Nausea, Brain Fog, diarrhea x3 weeks. Borderline hyperthyroid.

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Hi everyone. I am a 35 year old female. No health issues until now. I'm desperate for answers.

About 3 months ago, I remember telling my coworker that I couldn't shake my lightheadedness. I would get "hot flash" dizzy episodes followed by elevated resting heart rate (120s) and the immediate urge to defecate. These episodes started happening so frequently, with horrible diarrhea, nausea, horrible brain fog and lack of appetite. I lost 14 lbs in 2 weeks. I ended up in the ER 3 times and followed up with many doctors. Been unable to work. All labs are normal. My thyroid was initially "normal" .947. Then two weeks of getting worse my thyroid was .256. Free T4 1.65. I started methimazole. Then a week later my TSH was .176 FT4 1.64.

Graves antibodies negative. Hashimotos negative.

My doctors don't seem to think that my "borderline" hyperthyroid could cause this severity of symptoms.

My question to you all is how long does methimazole take to kick in and what would cause the rapid drop in TSH level?

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  • Posted

    I'm the same at stores and my son ends up pushing me in a wheel chair at Walmart. I started having problems in 2010/2011 and didn't know what was wrong with me. I was diagnosed June 28 th of this year.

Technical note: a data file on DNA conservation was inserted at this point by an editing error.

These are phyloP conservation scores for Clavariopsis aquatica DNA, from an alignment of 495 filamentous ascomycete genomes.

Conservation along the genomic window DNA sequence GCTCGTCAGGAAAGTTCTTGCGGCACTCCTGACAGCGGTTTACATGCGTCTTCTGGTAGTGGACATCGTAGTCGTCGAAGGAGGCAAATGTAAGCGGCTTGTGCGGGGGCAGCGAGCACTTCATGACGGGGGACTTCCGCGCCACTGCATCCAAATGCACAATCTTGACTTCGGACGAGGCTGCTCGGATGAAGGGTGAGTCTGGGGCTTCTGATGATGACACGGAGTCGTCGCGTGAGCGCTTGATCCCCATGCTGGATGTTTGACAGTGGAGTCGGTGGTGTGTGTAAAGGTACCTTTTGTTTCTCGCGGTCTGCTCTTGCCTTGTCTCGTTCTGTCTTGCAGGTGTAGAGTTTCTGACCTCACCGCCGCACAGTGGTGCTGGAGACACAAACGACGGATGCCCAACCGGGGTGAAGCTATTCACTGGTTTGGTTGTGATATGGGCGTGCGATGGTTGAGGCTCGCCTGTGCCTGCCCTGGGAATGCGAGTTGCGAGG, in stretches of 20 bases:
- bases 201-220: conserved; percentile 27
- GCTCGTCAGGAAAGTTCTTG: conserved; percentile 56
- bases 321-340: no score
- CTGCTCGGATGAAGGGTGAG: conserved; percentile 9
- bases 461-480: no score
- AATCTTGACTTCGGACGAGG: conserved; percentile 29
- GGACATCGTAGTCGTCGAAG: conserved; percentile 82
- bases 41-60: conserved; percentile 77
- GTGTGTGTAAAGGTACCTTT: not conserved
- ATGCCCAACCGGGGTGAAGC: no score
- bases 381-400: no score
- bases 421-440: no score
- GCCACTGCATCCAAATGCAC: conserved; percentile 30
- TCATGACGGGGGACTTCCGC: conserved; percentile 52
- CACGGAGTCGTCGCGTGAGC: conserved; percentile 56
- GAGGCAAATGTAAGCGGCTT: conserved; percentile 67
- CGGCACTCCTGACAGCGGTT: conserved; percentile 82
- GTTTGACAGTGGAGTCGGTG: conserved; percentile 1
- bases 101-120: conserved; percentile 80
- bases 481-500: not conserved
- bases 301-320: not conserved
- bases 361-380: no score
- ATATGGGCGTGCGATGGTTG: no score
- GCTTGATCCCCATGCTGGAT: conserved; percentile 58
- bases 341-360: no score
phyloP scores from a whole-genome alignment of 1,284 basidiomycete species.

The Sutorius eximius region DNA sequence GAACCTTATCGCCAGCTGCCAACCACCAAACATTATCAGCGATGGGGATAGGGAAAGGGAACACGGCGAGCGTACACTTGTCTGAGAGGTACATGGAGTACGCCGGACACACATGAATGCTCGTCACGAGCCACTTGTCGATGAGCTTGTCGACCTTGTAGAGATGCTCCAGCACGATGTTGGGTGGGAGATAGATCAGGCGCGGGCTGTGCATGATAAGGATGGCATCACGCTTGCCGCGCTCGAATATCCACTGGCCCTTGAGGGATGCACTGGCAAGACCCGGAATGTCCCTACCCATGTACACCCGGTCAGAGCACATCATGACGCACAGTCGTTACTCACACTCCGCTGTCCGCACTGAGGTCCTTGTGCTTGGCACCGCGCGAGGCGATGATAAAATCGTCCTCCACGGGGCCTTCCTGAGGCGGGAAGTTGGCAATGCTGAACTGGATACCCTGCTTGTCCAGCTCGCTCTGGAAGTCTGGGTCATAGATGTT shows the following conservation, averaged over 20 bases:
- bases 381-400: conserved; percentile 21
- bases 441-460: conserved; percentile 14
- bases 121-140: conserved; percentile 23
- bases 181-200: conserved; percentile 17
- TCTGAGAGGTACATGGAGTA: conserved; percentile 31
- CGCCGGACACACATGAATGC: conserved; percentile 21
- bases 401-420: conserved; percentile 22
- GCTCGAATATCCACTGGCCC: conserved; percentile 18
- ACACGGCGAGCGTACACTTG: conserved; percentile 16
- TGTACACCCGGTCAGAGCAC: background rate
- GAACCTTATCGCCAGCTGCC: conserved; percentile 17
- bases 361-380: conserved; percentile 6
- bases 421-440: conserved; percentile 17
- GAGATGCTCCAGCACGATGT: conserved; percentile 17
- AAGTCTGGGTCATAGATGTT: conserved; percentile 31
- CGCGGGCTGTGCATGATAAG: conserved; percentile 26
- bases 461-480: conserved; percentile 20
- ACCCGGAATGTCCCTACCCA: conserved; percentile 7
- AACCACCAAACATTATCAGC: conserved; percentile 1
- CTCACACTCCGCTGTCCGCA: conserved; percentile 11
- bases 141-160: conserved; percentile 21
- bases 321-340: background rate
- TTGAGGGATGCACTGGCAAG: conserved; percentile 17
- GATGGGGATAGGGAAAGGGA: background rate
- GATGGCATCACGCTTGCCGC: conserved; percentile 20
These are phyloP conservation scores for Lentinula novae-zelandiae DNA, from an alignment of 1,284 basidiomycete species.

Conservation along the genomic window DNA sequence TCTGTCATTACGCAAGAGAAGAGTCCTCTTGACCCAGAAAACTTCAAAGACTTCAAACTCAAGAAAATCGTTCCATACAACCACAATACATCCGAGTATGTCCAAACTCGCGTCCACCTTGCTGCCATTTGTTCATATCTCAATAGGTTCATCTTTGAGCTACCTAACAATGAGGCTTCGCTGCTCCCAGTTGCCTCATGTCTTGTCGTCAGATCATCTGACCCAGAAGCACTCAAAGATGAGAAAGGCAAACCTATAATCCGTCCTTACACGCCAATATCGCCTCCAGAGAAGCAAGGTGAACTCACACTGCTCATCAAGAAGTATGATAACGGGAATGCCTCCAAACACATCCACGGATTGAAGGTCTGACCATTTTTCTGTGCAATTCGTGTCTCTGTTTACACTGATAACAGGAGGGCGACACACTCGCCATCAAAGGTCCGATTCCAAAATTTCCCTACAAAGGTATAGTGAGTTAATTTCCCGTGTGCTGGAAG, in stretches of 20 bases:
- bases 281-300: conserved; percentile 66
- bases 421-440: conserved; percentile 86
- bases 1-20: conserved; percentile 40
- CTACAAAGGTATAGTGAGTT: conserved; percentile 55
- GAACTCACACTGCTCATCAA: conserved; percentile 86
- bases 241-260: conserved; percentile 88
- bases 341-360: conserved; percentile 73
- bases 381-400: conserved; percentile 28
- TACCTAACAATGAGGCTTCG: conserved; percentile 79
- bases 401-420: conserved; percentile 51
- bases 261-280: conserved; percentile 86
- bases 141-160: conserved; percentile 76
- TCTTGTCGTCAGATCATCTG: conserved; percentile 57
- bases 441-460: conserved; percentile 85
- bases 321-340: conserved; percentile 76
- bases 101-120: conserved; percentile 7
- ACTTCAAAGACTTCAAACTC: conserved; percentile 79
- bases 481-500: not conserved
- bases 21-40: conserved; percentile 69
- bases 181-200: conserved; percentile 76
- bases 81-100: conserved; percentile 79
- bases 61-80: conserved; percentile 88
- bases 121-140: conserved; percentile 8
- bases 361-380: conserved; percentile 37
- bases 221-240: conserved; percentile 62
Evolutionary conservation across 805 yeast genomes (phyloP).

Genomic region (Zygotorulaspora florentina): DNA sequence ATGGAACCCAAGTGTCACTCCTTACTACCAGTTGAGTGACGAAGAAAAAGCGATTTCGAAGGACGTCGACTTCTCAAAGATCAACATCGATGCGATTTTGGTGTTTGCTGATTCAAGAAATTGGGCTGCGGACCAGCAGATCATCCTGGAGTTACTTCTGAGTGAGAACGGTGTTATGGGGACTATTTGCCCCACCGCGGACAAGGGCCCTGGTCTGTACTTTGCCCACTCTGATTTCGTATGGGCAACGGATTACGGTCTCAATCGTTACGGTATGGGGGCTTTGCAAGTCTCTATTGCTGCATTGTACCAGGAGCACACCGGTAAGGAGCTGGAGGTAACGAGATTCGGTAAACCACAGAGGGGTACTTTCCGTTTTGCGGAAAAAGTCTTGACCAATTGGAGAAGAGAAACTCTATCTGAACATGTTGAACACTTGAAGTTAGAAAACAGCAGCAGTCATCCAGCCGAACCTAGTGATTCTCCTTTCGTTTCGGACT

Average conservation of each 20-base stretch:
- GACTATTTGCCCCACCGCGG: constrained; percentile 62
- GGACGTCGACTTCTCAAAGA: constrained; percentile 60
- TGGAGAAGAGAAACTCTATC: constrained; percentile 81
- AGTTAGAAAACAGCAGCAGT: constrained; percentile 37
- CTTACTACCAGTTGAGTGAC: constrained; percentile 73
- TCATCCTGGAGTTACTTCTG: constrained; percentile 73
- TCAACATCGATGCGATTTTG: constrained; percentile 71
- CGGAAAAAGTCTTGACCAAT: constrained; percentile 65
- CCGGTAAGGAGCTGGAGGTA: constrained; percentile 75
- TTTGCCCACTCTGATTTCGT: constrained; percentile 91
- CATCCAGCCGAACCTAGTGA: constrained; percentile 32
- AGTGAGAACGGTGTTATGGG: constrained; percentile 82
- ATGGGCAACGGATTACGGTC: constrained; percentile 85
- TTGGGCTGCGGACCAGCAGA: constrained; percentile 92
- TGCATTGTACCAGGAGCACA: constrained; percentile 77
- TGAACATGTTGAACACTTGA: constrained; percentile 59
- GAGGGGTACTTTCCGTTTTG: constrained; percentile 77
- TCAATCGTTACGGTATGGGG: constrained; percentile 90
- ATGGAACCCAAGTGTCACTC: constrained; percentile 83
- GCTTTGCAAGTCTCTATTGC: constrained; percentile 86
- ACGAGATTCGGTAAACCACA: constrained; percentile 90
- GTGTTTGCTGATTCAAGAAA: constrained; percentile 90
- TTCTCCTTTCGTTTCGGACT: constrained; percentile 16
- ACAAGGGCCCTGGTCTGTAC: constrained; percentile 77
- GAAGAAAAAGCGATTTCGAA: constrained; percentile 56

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  • Posted

    Your symptoms sound like a condition called pheochromocytoma which is a small vascular tumor of the adrenal medulla, causing irregular secretion of epinephrine and norepinephrine, leading to attacks of raised blood pressure, palpitations, and headache.  It often affects thyroid because of these secretions.  Your doctor may order a number of tests such as:

    Laboratory tests

    Your doctor will likely order the following tests that measure levels of adrenaline, noradrenaline or byproducts of those hormones in your body:

    24-hour urine test. You will be asked to collect a urine sample every time you urinate during a 24-hour period. Ask for written instructions about how to store, label and return the samples.

    Blood test. You will have blood drawn for laboratory work. Talk to your doctor about special preparations, such as fasting or skipping a medication. Do not skip a dose without specific instructions from your doctor.

    Imaging tests

    If the results of laboratory tests indicate the possibility of a pheochromocytoma or paraganglioma, your doctor will order one or more imaging tests to locate a possible tumor. These tests may include:

    Computerized tomography (CT), a specialized X-ray technology

    Magnetic resonance imaging (MRI), a technology that uses radio waves and a magnetic field to produce detailed images

    M-iodobenzylguanidine (MIBG) imaging, a scanning technology that can detect tiny amounts of an injected radioactive compound that is taken up by certain tumors

    Positron emission tomography (PET), a scanning technology that can also detect radioactive compounds taken up by a tumor

    I would raise the possibility with your docs whether this is what you might have and see what they think.

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